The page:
Business Finance

What Is Self-Employment Tax?

Dec 13, 2020 • 2 min read
Self Employment written on Tax Form
Table of Contents

      When you work for an employer, they do quite a bit of work behind the scenes to make tax season easier for you each year. For example, they withhold FICA tax from your earnings every pay period. These withholdings are then used to pay your taxes for social security and Medicare. They will also prepare a W-2 form for you, which is an official document that discloses your wage and salary information. When you file your taxes, your W-2 provides details regarding how much you were paid and how much money was withheld for taxes.

      But working for an employer probably isn’t for you—the fact that you’re reading this suggests that you have entrepreneurship in your blood. This means that you’ll need to handle your taxes on an individual basis, without the assistance of an employer’s financial team. 

      So what is self-employment tax? It’s essentially the small business owner’s version of FICA tax, as it covers your social security and Medicare. In most cases, the dollar amount for self-employment tax is higher than what you would pay in FICA tax because you’re paying the full amount as a self-employed individual. When you work for someone else, the employer usually splits the burden and pays a portion for you.

      It doesn’t matter whether you own a small business, work on a contractor basis, or just pick up freelance gigs. If you’re bringing in more than $399 a year, you probably owe self-employment tax.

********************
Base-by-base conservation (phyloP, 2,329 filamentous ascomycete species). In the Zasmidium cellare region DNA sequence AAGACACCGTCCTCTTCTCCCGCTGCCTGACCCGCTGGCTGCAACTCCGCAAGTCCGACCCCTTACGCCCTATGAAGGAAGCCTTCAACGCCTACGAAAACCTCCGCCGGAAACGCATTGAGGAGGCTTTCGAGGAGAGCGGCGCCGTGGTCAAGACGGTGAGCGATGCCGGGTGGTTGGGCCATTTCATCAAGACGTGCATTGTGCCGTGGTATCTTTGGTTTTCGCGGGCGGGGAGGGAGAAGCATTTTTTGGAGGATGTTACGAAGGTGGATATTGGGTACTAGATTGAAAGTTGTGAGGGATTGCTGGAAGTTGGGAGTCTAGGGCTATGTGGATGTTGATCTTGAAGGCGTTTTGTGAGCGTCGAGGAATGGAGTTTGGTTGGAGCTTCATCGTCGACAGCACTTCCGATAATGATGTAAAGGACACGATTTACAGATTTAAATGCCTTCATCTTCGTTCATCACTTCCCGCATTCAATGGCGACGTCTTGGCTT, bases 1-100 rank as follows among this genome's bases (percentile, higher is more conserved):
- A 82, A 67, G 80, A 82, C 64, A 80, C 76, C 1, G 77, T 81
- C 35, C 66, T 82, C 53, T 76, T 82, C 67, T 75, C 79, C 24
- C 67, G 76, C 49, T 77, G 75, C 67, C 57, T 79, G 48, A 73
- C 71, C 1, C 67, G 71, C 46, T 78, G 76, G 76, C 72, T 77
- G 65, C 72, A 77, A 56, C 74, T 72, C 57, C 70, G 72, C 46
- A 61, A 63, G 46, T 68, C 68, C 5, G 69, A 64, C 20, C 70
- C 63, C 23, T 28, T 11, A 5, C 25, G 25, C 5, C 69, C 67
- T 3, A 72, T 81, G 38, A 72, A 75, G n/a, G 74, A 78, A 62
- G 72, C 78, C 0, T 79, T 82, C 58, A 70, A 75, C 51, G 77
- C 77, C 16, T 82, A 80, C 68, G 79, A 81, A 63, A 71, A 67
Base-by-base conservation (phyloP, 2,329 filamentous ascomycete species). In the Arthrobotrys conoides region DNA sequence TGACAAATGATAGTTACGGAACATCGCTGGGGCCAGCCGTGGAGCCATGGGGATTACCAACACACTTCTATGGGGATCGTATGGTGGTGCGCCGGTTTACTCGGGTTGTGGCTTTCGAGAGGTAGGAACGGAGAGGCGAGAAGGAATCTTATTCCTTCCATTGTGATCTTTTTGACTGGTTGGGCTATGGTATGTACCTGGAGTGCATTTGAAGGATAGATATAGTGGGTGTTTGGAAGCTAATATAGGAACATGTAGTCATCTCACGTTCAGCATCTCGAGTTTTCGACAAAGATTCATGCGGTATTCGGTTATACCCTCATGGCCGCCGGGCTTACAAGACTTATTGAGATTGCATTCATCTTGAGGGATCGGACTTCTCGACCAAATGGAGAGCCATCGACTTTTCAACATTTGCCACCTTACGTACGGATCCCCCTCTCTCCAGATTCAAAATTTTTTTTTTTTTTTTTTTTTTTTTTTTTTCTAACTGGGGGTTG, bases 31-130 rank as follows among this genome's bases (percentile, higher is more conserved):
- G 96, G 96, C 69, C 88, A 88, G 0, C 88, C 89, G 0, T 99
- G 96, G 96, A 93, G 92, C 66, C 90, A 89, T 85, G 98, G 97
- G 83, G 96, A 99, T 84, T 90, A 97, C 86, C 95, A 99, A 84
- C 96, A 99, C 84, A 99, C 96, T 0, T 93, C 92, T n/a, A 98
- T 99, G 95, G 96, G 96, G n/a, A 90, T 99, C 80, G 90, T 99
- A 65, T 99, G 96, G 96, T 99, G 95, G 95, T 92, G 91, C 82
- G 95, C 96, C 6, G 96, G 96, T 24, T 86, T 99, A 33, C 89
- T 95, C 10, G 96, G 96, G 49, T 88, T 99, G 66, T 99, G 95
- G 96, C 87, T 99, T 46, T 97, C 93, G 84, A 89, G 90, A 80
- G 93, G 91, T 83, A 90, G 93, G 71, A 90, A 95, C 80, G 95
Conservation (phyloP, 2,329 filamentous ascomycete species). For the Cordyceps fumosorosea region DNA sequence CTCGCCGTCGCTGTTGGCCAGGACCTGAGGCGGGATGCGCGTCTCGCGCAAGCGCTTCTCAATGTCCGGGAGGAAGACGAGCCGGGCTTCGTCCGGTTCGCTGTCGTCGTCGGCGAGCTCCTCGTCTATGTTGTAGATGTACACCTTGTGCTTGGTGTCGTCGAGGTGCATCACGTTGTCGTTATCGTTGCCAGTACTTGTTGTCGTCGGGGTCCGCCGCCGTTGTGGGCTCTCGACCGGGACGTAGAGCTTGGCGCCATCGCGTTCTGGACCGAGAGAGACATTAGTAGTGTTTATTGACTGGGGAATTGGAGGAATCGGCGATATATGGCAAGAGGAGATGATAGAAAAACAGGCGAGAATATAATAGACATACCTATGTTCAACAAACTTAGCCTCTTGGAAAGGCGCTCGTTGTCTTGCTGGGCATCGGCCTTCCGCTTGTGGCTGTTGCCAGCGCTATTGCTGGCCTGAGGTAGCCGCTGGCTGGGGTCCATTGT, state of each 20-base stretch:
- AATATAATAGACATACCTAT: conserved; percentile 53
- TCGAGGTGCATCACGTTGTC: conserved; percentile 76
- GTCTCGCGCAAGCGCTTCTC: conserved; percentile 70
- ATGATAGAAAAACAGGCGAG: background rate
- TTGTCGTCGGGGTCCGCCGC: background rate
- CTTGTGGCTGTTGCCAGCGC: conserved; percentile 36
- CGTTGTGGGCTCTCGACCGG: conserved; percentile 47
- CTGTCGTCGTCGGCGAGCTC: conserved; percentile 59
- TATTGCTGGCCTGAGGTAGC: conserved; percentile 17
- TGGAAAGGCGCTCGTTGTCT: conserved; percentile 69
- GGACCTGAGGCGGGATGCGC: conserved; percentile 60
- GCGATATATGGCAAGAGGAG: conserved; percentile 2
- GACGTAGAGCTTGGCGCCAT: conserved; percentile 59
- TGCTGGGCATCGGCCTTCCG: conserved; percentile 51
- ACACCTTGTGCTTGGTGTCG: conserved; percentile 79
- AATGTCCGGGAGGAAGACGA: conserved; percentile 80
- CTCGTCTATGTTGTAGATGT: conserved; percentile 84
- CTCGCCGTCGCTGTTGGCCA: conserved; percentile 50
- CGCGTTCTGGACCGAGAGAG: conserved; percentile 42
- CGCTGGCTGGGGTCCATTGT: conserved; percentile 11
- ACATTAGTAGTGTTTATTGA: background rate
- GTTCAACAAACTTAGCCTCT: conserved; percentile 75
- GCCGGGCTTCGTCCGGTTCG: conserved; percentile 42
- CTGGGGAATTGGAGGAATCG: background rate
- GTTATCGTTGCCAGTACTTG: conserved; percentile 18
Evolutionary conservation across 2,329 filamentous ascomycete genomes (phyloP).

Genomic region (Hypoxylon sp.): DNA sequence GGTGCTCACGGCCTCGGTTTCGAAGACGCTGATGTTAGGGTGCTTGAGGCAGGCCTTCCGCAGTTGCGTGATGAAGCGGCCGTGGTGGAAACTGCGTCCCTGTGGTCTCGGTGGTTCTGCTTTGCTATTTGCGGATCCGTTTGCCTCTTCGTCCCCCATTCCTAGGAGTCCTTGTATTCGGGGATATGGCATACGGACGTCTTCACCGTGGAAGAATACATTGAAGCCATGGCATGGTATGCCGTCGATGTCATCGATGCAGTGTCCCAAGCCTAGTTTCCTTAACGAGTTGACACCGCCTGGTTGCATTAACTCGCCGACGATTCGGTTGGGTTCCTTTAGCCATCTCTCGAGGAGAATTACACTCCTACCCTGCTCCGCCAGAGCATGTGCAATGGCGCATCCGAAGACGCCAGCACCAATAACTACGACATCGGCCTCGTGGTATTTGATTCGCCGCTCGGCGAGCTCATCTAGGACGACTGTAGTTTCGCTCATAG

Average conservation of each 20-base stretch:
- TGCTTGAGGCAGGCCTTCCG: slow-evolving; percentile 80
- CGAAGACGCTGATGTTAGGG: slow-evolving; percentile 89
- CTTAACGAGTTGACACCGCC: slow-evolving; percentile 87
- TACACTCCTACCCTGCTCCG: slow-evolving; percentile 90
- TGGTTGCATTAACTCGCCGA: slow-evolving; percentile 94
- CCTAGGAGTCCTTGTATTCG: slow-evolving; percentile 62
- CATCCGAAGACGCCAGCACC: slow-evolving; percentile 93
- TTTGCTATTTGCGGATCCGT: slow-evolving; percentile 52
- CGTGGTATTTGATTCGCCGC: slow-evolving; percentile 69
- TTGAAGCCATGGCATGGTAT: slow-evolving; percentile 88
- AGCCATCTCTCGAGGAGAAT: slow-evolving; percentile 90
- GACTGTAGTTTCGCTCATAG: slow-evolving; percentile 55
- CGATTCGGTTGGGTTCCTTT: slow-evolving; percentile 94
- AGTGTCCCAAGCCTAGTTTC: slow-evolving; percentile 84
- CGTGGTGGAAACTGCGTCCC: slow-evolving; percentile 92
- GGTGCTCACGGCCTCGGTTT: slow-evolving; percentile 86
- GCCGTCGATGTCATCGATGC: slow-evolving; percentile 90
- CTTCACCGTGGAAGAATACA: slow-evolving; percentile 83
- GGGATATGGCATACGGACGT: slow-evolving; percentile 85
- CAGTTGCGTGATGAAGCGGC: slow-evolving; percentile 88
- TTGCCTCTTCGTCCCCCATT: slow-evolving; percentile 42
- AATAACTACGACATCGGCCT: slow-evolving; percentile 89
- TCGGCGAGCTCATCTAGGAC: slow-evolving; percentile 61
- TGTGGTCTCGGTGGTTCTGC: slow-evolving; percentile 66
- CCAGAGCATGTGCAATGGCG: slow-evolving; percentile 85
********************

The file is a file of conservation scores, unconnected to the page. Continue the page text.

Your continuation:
Perhaps the next question on your mind is, “What is self-employment tax going to cost me?” To figure that out, you’ll need to crunch the numbers on your net earnings. No worries if you’re not a math whiz. The calculation simply subtracts your business expenses from your business revenues. If financial calculations were ski runs, this would be considered the bunny slope.

      Once you’ve figured out your business revenue, you’ll need to compare it against the self-employment tax rate (which has a set percentage for social security and a percentage for Medicare). Your business revenue will determine how you need to handle self-employment tax, so it’s advisable to consult with your accountant. They are specially trained to help you figure out the best and most efficient way to take care of this tax obligation each year.

      While you will always need to comply with tax laws, you have some control over how much self-employment tax you pay. One of the most popular ways to manage your tax burden is by strategically choosing your business structure. For example, you might save money in a sole proprietorship versus a partnership. If you have already set up your business as an entity and are unhappy with the results, sometimes you can change to a different structure that better matches your goals.

      Other money-saving strategies include leveraging every possible deduction, finding tax credits, and investing in a qualified retirement account. You may be surprised how much you can lower your tax bill by paying closer attention to these details.

      About the author
      Grant Olsen

      Grant Olsen is a writer specializing in small business loans, leadership skills, and growth strategies. He is a contributing writer for KSL 5 TV, where his articles have generated more than 6 million page views, and has been featured on and Grant is also the author of the book "Rhino Trouble." He has a B.A. in English from Brigham Young University.

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